Contact centres fail to satisfy

Friday, 25 June, 2010

Avaya has revealed that the likelihood of businesses in Asia-Pacific to lose customers who are dissatisfied with their contact centre interaction to the competition in 2010 is as high as 47%. 10% of dissatisfied respondents said that they had already switched their business elsewhere. These figures come from the annual Avaya Contact Centre Consumer Index 2010 report generated by and commissioned by Avaya. It surveyed 1797 consumers in Australia, New Zealand, Singapore, India, Malaysia and Japan.

Respondents were asked about their overall satisfaction with their last call to a contact centre. A good 69% said they were satisfied while18% said that they were dissatisfied. Australia topped that list with close to a quarter (24%) of dissatisfied respondents. Across the region, respondents who did not feel strongly happy with their last interaction with a contact centre blamed the inability to resolve their problem or because it took too long to resolve their call. Singapore was the only market where respondents felt that a long holding time was the primary reason why they were unhappy. 36% of all respondents regard poor customer service as a key factor in switching to a competitor.

“We have conducted this survey with Avaya for three years and the trend is clear,” said Dr Catriona Wallace, Director, “There is a strong and growing correlation between a customer’s contact centre experience and their loyalty. Indeed, in Asia-Pacific, a customer having a single poor contact centre experience results in a 47% chance that the customer will move his or her business to a competitor. These are compelling results confirming the strategic importance of the contact centre,” she added.

A quarter of all respondents (24%) believed that a quick response time is what a company’s contact centre should offer to them to be rated truly excellent. This is an increase from 21% a year ago. Other determining factors are politeness (13% of respondents vs 10% a year ago) and having access to a knowledgeable customer service representative (10% of respondents vs 14% a year ago). The most significant driver of customer engagement in Asia-Pacific is the ability for the contact centre to resolve the customer’s enquiry during the first call or contact, which is technically known as first call or first contact resolution.

“The 2010 Contact Centre Consumer Index shows what consumers want when they call into a Contact Centre,” said Chong Win Lee, Avaya APAC Contact Centre Solutions Leader at Avaya. “Organisations must tailor customer service strategies to meet the requirements of an increasingly demanding customer base. If a company understands the level of service its customers expect and enables this through the channels and technology the consumer wants to use, the business can truly differentiate itself by being a customer service leader - meaning better retention and new customer acquisition.”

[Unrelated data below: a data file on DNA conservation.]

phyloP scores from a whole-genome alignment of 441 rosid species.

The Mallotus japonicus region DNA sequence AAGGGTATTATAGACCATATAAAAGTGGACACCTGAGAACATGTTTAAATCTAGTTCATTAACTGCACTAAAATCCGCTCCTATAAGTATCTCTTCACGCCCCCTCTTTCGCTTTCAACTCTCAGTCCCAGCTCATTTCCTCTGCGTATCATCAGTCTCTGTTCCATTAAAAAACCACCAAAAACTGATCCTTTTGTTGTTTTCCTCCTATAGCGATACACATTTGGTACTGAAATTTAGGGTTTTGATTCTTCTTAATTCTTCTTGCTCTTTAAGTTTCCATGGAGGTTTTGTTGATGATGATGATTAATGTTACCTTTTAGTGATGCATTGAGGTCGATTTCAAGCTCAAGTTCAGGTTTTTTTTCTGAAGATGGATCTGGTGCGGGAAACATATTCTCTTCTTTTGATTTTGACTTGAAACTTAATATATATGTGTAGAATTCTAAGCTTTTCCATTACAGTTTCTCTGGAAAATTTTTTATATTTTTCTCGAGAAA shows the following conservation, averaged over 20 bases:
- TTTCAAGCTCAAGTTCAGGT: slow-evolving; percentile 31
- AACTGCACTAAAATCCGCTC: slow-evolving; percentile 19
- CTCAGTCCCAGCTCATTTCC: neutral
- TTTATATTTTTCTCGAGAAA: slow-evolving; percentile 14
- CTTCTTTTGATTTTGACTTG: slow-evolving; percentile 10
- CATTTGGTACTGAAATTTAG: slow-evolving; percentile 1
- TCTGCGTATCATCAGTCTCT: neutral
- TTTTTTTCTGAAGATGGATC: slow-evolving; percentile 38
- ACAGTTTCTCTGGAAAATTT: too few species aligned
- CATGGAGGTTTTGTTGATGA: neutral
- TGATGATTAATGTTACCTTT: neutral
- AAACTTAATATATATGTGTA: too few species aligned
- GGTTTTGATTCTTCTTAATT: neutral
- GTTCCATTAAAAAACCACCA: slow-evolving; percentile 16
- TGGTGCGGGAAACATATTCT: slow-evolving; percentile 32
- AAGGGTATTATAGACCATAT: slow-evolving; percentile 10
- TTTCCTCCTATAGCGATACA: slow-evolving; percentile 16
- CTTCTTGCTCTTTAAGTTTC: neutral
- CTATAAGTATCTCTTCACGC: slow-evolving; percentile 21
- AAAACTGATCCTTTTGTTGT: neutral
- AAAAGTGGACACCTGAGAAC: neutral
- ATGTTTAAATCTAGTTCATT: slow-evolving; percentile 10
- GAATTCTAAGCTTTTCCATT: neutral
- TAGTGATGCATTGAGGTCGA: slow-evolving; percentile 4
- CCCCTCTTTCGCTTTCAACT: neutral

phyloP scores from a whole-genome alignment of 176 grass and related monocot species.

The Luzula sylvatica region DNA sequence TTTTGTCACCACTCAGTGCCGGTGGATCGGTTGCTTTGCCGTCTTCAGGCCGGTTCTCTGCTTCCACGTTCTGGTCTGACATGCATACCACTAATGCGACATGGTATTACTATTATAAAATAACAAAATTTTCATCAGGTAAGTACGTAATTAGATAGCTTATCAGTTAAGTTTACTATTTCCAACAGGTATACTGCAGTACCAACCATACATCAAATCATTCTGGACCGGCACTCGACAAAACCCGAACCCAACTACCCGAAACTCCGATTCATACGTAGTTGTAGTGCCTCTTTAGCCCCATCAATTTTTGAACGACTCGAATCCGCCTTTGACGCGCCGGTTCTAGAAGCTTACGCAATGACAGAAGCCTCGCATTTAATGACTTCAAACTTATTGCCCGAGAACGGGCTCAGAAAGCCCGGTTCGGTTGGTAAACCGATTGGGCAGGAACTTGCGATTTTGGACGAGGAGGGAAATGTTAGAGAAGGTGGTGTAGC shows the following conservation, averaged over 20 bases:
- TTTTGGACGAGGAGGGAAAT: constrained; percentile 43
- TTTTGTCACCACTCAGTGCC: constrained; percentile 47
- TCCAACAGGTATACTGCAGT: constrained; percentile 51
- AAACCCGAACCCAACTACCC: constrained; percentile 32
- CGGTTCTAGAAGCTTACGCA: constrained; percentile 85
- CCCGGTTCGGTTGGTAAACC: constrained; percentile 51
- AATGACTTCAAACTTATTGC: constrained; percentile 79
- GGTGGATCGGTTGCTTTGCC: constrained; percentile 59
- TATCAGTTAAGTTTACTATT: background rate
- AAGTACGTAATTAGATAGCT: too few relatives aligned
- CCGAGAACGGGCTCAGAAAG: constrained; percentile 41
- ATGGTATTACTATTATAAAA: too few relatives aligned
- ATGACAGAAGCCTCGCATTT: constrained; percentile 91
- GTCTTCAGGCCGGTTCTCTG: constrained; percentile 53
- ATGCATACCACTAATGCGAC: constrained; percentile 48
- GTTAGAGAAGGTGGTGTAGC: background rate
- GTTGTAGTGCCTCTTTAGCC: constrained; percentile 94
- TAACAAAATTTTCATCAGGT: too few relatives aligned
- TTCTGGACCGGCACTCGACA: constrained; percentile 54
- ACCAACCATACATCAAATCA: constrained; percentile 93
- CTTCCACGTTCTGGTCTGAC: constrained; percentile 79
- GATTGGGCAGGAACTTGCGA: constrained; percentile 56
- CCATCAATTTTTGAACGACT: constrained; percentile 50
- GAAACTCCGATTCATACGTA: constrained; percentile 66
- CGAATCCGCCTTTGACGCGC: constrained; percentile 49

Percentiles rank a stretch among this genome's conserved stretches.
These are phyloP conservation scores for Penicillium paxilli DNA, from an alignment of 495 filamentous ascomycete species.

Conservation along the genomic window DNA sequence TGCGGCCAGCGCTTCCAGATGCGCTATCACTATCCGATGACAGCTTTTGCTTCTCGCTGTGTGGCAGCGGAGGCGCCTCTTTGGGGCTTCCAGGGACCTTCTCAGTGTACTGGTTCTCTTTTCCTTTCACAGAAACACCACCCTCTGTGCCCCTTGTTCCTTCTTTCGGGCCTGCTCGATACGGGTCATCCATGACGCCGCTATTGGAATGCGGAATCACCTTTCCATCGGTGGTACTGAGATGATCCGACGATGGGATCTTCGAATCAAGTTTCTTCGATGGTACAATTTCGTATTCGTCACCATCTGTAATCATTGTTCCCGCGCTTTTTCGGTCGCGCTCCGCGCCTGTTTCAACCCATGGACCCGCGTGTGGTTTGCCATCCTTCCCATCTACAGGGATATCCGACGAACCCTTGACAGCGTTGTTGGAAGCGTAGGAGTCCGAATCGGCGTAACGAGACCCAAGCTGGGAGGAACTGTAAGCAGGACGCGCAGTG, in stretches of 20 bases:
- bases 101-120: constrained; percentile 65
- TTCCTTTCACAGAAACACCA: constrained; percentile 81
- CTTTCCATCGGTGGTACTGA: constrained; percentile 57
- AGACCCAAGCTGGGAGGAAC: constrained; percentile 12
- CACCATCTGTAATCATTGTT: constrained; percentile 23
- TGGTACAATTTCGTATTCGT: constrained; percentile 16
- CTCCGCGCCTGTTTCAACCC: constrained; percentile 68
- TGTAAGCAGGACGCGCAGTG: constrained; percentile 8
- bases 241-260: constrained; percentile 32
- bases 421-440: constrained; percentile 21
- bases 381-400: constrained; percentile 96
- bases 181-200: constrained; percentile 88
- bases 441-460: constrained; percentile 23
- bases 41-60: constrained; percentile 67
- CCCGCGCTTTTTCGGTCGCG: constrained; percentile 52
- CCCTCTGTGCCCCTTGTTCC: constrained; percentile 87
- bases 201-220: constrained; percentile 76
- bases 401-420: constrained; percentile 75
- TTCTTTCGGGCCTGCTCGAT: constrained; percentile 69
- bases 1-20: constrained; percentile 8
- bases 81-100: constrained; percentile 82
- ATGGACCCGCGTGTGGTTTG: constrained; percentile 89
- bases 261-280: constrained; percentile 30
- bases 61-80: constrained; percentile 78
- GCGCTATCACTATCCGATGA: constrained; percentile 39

Avaya 's share of the contact centre applications in Asia Pacific is 23.6% as reported by Frost & Sullivan in its Asia Pacific Contact Centre Applications Market CY2009 report.

General improvement from the 2009 index

Regionally, 41% of respondents felt that there was an improvement in contact centre service since the previous 2009 index was calculated. However, 28% did not agree that it was the case, with South Pacific markets surveyed tending to be negative. 54% of respondents in Australia did not think that there was an improvement against 13% who agreed that there was. It was the same observation in New Zealand with 43% against 25%. On the other hand, the survey showed that there was a marked improvement in contact centre service in India and Malaysia with 77% and 62% of respondents respectively agreeing.

It is alarming to note that 44% or close to half the respondents regionally thought that interacting with contact centres is always problematic. Over half in Australia (61%) and Singapore (55%) thought so. Japan bucked the trend with only 18% sharing that perception.

Consumers in Asia-Pacific are receptive to view information about their enquiry by using video streaming, but less inclined to speak with a customer service representative via video streaming. 58% of respondents would be happy to view information via video streaming while only 29% would likely engage in a video conversation with a customer service representative.

SMS, on the other hand, is far more acceptable to consumers in the region. 73% of respondents would be happy for companies to proactively contact them via SMS for updates on essential information. 51% of respondents also said that they would be happy to interact with an organisation through a social networking site to receive customer service and product information.

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